Books on a Table

The Books on a Table Scenario - Newton's Third Law

picture of books on a tablet

The Problem:

Students have misconceptions about static forces and Newton’s 3rd Law (every action has an equal and opposite reaction).

Example:

Imagine there is a stack of books on a table. A picture of that scenario is presented on a science test. Students are asked to draw the (Newtonian) forces that are occurring in that situation. The majority of students typically draw the force of gravity, pointing down from the books, but they forget that according to Newton's third law, there is an equal and opposite force that the table exerts on the books in the upward direction. Students do not believe or recognize that the table is pushing back up at the books with a force equal and opposite to the force of gravity from the books

Instructional Design Strategies:

One must use one or more pedagogical strategies to help students understand the forces involved in the book-table system and recognize the 'hidden' force that the table exerts on the books. Below are some examples.

 

Strategy

Example

Verbal, Symbolic Inscriptions, Direct Instruction

Present a verbal Newtonian description of the forces occurring in the system. Explain Newton’s laws with phrases and symbols such as “action, reaction” and “F=ma.”

Diagrammatic Visual Representations

Construct a diagram of the books and table, and draw arrows to construct a free-body diagram of the static forces involved in the system.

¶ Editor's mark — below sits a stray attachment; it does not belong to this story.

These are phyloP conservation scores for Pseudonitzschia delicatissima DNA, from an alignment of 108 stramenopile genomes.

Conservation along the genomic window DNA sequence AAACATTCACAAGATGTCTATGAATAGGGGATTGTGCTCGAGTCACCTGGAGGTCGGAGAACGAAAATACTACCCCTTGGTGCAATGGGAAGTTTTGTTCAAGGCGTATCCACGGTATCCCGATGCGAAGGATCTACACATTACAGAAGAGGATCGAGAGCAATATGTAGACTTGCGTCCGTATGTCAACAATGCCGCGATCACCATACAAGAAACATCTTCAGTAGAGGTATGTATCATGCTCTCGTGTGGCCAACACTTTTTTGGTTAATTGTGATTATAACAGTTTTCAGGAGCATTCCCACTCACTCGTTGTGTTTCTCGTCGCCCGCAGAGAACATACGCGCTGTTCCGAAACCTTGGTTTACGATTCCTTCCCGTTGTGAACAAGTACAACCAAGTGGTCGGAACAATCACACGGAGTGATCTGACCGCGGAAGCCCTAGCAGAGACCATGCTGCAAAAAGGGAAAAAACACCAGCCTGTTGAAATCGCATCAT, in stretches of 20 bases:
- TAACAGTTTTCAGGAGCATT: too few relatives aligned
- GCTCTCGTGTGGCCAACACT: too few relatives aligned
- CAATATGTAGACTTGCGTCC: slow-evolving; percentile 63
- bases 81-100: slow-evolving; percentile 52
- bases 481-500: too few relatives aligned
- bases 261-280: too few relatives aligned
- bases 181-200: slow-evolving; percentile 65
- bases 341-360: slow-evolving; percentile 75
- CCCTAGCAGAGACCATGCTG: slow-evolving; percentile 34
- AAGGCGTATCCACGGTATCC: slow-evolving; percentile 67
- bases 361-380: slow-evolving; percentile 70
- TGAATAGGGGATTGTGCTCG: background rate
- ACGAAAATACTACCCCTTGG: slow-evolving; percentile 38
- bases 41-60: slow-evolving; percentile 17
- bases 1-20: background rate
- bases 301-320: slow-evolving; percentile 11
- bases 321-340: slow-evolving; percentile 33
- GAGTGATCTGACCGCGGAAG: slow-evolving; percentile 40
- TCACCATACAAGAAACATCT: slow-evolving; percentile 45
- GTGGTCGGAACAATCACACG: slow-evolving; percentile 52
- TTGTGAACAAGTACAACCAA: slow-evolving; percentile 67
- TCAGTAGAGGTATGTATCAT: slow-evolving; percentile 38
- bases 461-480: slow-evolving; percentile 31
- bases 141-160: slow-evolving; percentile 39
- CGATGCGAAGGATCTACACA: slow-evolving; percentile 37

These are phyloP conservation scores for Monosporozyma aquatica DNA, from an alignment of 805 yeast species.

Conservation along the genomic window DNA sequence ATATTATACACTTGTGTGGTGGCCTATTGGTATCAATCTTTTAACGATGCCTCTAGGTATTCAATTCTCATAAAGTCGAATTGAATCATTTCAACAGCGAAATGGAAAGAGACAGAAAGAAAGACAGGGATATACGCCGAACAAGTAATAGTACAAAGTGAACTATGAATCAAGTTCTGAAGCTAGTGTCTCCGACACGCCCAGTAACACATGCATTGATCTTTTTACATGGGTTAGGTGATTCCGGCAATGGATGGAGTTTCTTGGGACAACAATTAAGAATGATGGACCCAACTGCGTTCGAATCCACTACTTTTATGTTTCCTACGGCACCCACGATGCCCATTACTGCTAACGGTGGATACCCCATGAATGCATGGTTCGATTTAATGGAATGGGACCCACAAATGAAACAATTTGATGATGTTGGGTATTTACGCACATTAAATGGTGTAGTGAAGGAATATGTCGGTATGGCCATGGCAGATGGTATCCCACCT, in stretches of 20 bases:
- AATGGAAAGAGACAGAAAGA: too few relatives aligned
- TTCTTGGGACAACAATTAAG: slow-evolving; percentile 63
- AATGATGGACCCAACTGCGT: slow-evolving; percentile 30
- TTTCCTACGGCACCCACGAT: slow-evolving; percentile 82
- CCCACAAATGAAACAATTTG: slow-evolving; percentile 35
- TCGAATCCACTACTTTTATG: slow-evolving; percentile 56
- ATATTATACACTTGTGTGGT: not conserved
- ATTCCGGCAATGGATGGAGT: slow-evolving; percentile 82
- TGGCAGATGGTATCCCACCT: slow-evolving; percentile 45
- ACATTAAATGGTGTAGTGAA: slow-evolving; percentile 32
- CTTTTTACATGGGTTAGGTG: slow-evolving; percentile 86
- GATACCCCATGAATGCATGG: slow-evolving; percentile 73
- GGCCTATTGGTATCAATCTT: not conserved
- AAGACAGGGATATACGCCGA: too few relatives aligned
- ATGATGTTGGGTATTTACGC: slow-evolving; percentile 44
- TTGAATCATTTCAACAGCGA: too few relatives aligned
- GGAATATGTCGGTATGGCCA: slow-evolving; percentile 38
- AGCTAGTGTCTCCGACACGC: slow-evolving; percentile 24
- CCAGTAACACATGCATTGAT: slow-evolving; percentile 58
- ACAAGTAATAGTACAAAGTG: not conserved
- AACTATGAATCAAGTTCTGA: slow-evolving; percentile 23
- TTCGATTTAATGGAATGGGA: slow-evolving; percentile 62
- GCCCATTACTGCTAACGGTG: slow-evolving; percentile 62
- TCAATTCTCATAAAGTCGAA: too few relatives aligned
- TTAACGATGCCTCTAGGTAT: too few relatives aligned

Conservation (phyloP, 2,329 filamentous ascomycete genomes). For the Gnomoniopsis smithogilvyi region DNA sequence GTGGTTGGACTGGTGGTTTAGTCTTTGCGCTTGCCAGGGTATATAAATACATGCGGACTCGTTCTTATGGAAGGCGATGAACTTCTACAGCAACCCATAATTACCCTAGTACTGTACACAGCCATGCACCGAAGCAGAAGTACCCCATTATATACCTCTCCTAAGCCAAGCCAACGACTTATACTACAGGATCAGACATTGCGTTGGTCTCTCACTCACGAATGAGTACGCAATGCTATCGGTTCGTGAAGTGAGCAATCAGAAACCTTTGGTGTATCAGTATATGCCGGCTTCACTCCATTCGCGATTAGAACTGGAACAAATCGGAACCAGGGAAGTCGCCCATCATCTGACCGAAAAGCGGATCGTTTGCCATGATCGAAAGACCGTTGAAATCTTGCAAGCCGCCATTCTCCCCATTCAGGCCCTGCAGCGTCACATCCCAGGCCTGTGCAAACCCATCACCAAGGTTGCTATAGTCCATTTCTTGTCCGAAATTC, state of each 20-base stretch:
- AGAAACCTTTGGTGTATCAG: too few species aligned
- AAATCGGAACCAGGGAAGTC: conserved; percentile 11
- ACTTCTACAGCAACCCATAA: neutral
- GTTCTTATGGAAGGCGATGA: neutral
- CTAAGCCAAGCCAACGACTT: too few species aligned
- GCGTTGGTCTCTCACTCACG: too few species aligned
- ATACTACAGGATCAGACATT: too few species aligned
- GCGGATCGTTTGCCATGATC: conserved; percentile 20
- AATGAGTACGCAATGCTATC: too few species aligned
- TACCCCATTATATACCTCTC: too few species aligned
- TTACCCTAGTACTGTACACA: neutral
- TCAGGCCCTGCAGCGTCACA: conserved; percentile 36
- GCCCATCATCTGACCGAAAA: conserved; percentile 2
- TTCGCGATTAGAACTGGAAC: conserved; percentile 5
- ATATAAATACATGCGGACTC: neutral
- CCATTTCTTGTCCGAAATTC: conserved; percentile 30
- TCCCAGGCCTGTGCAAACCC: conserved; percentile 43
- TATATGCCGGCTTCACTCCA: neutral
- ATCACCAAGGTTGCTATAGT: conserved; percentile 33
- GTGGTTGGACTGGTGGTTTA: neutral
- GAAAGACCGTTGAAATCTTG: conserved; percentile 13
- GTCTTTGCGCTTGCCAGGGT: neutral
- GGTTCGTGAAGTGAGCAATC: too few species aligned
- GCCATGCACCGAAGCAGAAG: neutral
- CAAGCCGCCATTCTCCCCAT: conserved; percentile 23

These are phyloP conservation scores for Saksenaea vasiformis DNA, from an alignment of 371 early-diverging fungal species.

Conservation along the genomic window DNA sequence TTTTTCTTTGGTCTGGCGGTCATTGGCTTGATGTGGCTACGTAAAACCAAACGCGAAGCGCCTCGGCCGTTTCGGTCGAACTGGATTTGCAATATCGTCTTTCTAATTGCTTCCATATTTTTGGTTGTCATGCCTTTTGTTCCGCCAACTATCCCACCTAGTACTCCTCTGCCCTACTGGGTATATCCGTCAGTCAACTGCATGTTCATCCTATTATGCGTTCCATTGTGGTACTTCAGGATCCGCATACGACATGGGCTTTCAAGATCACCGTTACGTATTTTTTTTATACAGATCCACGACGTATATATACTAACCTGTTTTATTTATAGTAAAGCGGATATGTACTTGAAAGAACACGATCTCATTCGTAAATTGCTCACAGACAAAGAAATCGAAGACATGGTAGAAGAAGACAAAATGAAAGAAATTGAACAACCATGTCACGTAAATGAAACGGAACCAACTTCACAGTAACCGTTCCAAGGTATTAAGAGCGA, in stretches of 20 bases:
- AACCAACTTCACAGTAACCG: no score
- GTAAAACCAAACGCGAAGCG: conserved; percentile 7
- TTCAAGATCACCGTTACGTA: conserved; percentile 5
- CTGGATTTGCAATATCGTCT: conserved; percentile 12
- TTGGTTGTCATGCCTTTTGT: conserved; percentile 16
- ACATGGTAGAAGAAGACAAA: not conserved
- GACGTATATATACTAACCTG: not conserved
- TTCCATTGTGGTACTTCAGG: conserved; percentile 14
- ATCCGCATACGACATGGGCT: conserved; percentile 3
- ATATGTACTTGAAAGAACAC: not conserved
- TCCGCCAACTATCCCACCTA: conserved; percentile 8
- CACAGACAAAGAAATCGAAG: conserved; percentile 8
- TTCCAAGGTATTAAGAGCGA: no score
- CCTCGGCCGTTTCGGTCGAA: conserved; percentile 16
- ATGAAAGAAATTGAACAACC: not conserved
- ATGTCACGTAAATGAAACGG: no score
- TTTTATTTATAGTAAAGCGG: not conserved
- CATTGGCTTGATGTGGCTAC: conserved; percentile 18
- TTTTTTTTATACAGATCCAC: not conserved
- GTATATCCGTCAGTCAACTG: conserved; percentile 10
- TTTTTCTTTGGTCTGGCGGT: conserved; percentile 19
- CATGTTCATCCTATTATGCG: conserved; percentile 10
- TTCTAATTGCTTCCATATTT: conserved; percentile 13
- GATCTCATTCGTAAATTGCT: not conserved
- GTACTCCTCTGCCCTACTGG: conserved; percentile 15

Perceptual Magnification

Place a mirror on the table, shine a laser towards it at an angle such that it reflects onto the wall. When the books are placed on the table the laser point visibly moves to a new location. This amplifies the movement and bending of the table (from Jim Minstrell).

Analogies

Use bridging analogies that get progressively more similar to the table. Start with a book on a foam pad where the bending is clearly observable, move to a flexible board, and so on (from John J. Clement).

Visual Modeling

Use a visual simulation in which the books and table are represented by spring and ball models of solid objects that visualize molecular interactions (from Chabay and Sherwood).

Enactive Participation

Have students lie on their back and hold a book up flat in the palms of their hands, thereby enacting the forces of the table acting on the books (from Freudenthal).

Social Participation, Group Discussion

Teacher-guided, inquiry-based discussions of what is occurring in the book-table system. Discuss what they think is going on, resolve differences.

Problem-Based Macrocontext, Problem-based Learning, Project-based Learning, Learning by Design

Set up a design or troubleshooting context to explore and discover the principles involved. For example, design a bridge out of popsicle sticks or straws that can withstand the weight of multiple books.

Predict-Observe-Explain, Simulations and Modeling, Discovery Learning

In a diagramming and simulation tool, students might draw only the downward force of gravity, but when running the simulation they would observe how the system would behave if that were truly the only force (the whole system moves downward), and they would have to explain the discrepancy between the observed and expected results (predict-observe-explain).

 

See also the "make thinking visible" meta-principle on the design principles database website
Last modified: Thursday, 3 February 2011, 6:51 PM